Michael 5260
Boad Nelly note spelling
Thu Jan 10, 2019 12:33

Hauptmann claimed that the police told him how to spell words. The three papugas(Scaduto, Kennedy, and Jones) ballyhoo the same accusation.

Looking at the last line of the Boad Nelly ransom note we see, "Horseneck Beach and gay Head near Elizabeth Island."

All the words are spelled correctly. No guesswork. No misinterpretation.

We go to Hauptmann's request writings of the Boad Nelly ransom note. We find:

S-78 "Hors neck beach and Gahatt near Elisabeth Island"

S-79 "Horsneck baech and Gahatt near Leisabeth Island"

S-97 "Horse neck beach and Gehatt near Elizabeth Island"

S-98 "Horse nek beach and Geehatt near Elizabeth Island"

We can see that Hauptmann has problems writing and spelling "Horseneck" and "gay Head" correctly. No guesswork. No misinterpretation.

All the words in the sentence were spelled correctly in the original Boad Nelly ransom note. It is illogical to think the police told Hauptmann to spell "Horseneck" and "gay Head" incorrectly in order to railroad him with the handwriting. No advantage is gained by telling Hauptmann how to spell the two words incorrectly since they were spelled correctly in the ransom note.

Hauptmann could not have been copying directly from the Boad Nelly ransom note. If he had been doing so the sentence would be a replication of the spelling in the ransom note. How could it not be if Hauptmann was copying from it. No guess work. No misinterpretation.

Based on these misspellings it is evidence that Hauptmann did not write the Boad Nelly ransom note in St. Raymond's cemetery. He may have had a fountain pen in his shirt or vest pocket but he would have needed a Massachusetts map with him in order to spell "Horseneck" and "gay Head" correctly. The ransom note was written in advance of the meeting with Dr. Condon at the cemetery. Hauptmann was referring to a map when he wrote the note. He wasn't scribbling it while he was in St. Raymomd's cemetery, which is why the writing is not distorted.

We also find the word "boat" spelled as "boad" four times in the Boad Nelly note. A truly distinctive misspelling.

Back to Hauptmann's handwriting specimens we find:

S-78 "bout, bout, bout, bout"

S-79 "bout, bout, bout, bout"

S-97 "boat, bout, Bout, bout"

S-98 "boat, bout, bout, bout

The word "boat" spelled as "boad" is a very glaring and obvious misspelling in the ransom note and you can't miss it. The word isn't English or German and it's highly peculiar. A police officer could not fail to notice the odd spelling and would not fail to have Hauptmann write it, if they were trying to fabricate handwriting evidence.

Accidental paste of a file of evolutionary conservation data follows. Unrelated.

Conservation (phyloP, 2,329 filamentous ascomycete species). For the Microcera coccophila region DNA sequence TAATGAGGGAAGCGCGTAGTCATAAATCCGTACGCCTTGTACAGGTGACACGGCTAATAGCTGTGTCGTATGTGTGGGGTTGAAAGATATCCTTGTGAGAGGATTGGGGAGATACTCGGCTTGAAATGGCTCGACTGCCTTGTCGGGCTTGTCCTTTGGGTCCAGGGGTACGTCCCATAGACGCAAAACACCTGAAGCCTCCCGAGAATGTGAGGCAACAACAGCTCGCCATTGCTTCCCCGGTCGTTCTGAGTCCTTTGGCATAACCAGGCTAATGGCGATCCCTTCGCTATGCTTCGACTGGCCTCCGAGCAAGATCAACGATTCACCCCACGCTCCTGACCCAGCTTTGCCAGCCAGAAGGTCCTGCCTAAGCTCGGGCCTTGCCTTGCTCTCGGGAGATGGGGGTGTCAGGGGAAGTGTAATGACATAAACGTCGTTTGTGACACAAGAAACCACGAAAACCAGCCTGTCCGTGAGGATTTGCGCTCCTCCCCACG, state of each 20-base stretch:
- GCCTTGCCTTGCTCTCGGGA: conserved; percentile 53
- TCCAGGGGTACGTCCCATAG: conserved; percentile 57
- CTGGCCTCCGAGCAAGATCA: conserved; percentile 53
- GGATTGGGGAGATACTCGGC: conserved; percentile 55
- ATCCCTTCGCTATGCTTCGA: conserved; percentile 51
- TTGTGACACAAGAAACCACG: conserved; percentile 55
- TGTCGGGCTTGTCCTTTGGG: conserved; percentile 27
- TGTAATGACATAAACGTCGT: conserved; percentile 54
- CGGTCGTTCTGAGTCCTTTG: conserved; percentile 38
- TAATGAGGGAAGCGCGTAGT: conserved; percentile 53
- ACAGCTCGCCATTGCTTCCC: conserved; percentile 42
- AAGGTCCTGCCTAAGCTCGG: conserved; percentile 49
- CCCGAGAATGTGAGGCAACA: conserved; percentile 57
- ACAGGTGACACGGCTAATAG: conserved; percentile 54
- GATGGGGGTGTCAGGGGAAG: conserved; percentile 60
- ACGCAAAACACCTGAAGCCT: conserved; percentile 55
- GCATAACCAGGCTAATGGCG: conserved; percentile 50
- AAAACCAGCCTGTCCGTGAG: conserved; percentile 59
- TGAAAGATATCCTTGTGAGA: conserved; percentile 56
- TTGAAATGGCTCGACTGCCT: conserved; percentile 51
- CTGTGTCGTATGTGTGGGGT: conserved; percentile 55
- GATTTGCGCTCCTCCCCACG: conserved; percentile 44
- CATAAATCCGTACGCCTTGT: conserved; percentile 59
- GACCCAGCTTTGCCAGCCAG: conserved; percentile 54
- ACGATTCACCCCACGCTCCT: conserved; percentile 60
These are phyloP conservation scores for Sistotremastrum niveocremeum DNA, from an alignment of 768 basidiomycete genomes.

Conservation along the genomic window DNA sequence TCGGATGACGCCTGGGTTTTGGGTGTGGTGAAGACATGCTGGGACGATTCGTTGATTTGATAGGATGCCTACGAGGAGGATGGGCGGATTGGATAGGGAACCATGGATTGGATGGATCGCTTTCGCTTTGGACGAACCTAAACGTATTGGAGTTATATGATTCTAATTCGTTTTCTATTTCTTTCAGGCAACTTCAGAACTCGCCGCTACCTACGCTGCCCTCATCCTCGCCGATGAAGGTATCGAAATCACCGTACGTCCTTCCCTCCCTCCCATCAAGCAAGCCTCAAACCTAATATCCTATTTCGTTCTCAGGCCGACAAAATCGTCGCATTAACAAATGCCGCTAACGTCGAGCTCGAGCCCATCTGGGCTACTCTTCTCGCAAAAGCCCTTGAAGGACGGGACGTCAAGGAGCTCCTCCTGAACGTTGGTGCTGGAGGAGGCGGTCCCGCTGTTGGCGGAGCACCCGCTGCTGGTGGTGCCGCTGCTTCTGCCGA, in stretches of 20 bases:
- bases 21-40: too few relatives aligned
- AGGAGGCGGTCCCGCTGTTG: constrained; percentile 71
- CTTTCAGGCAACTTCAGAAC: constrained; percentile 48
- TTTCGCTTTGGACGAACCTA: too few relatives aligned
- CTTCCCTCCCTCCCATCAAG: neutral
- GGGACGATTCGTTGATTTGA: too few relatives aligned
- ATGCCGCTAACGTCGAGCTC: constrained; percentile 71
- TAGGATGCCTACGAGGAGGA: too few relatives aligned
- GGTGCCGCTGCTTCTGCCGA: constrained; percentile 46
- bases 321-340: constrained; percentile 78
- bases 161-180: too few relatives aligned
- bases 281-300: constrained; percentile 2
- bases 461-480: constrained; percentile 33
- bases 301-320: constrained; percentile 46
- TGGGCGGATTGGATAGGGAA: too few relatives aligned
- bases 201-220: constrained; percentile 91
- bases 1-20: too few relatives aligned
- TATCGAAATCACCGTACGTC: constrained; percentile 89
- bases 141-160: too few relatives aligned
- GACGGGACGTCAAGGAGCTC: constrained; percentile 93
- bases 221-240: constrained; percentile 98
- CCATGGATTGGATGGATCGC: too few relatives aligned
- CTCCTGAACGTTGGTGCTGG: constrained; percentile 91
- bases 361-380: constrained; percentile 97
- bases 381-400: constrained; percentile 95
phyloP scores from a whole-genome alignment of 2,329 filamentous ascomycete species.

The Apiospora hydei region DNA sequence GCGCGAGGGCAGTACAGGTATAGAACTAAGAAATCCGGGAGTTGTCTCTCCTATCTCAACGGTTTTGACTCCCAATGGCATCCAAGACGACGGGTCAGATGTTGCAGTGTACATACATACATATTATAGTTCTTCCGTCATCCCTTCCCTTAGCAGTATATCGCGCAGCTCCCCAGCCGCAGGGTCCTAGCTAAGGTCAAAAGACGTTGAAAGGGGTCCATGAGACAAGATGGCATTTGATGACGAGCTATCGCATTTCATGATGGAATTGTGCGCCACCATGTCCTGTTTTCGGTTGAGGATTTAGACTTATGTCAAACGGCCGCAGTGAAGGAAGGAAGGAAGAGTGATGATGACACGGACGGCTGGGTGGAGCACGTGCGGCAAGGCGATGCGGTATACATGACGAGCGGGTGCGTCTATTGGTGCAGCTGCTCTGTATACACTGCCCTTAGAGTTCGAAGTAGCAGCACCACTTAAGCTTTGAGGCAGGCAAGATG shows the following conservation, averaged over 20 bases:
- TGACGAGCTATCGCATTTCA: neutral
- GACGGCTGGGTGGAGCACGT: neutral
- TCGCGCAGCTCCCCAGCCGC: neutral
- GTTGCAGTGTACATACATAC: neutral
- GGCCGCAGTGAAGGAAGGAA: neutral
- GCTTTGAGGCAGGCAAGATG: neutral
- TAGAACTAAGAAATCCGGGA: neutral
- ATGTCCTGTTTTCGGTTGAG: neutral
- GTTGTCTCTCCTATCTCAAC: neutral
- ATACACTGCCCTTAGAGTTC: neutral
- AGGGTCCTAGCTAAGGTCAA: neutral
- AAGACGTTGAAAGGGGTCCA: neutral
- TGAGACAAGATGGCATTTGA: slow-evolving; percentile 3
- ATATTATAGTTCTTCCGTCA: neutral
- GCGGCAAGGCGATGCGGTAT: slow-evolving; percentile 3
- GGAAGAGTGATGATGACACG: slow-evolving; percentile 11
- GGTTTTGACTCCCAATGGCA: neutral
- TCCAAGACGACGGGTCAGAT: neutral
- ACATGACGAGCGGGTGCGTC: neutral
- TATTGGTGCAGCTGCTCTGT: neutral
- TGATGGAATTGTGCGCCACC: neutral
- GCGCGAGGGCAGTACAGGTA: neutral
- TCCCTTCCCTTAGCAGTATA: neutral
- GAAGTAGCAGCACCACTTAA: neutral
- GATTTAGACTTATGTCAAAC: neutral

Hauptmann spelled "boat" correctly twice and fourteen times incorrectly as "bout". This is not evidence of the police telling Hauptmann how to spell words. If they had been we could have expected to see "boat" spelled as "boad" all sixteen times in his request writings. Let's face it, if you want to railroad someone you don't beat around the bush about it.

This is a good example of why it can be important to have some specimens of a suspect's handwriting as close as possible in time to the questioned writing. We find "boat" spelled as "boad" in Hauptmann's small notebook as a notation for a boat ride in California. This was in 1931 and it is closer in date to the 1932 Lindbergh ransom notes. When Hauptmann wrote the request writings it was two and a half years after the kidnapping.

    • Re: Boad Nelly note spellingJoe for Michael 5260, Fri Jan 11 08:05
      Great logical post here Michael, and it's been quite evident to me over the years that Hauptmann's choice of letters used to construct a word, was clearly what I'd term "random happenstance." It... more
      • Re: Boad Nelly note spellingMichael 5260 for Joe, Fri Jan 11 14:35
        Hauptmann's handwriting is a combination of English and German handwriting styles. You can think of it as a hybrid form of cursive writing. When a person learns to read and write in a foreign... more
        • Re: Boad Nelly note spellingJoe for Michael 5260, Sat Jan 12 13:14
          Michael, certainly CJ would not have handed over any note until the ransom money was turned over. That's a given. Remember though that CJ's ransom note number eight, (number nine if you include the... more
          • Re: Boad Nelly note spellingMichael 5260 for Joe, Sun Jan 13 11:01
            Good observation about the ransom note with, "After 8 houers you gete the Adr; Hauptmann first mentions the same thing in the third ransom note "But befor telling you the Adr. a delay of 8 houers... more
            • Re: Boad Nelly note spellingJoe for Michael 5260, Sun Jan 13 12:43
              Michael, plans change when their weaknesses are realized, and within the planner's buildup to the ransom exchange, this is what appears to have happened. CJ was a very shrewd negotiator. Ransom note... more
              • Re: Boad Nelly note spellingMichael 5260 for Joe, Sun Jan 13 22:07
                Joe, in the fifth ransom note, reverse side, we have the first mention of the 8 hour waiting period, "after 8 houers we have the money received we will notify you where to find the baby." This was... more
                • Re: Boad Nelly note spellingJoe for Michael 5260, Tue Jan 15 18:52
                  Michael, would it be possible to determine if the Boad Nelly note was written on the same type of paper as the rest of the ransom notes?
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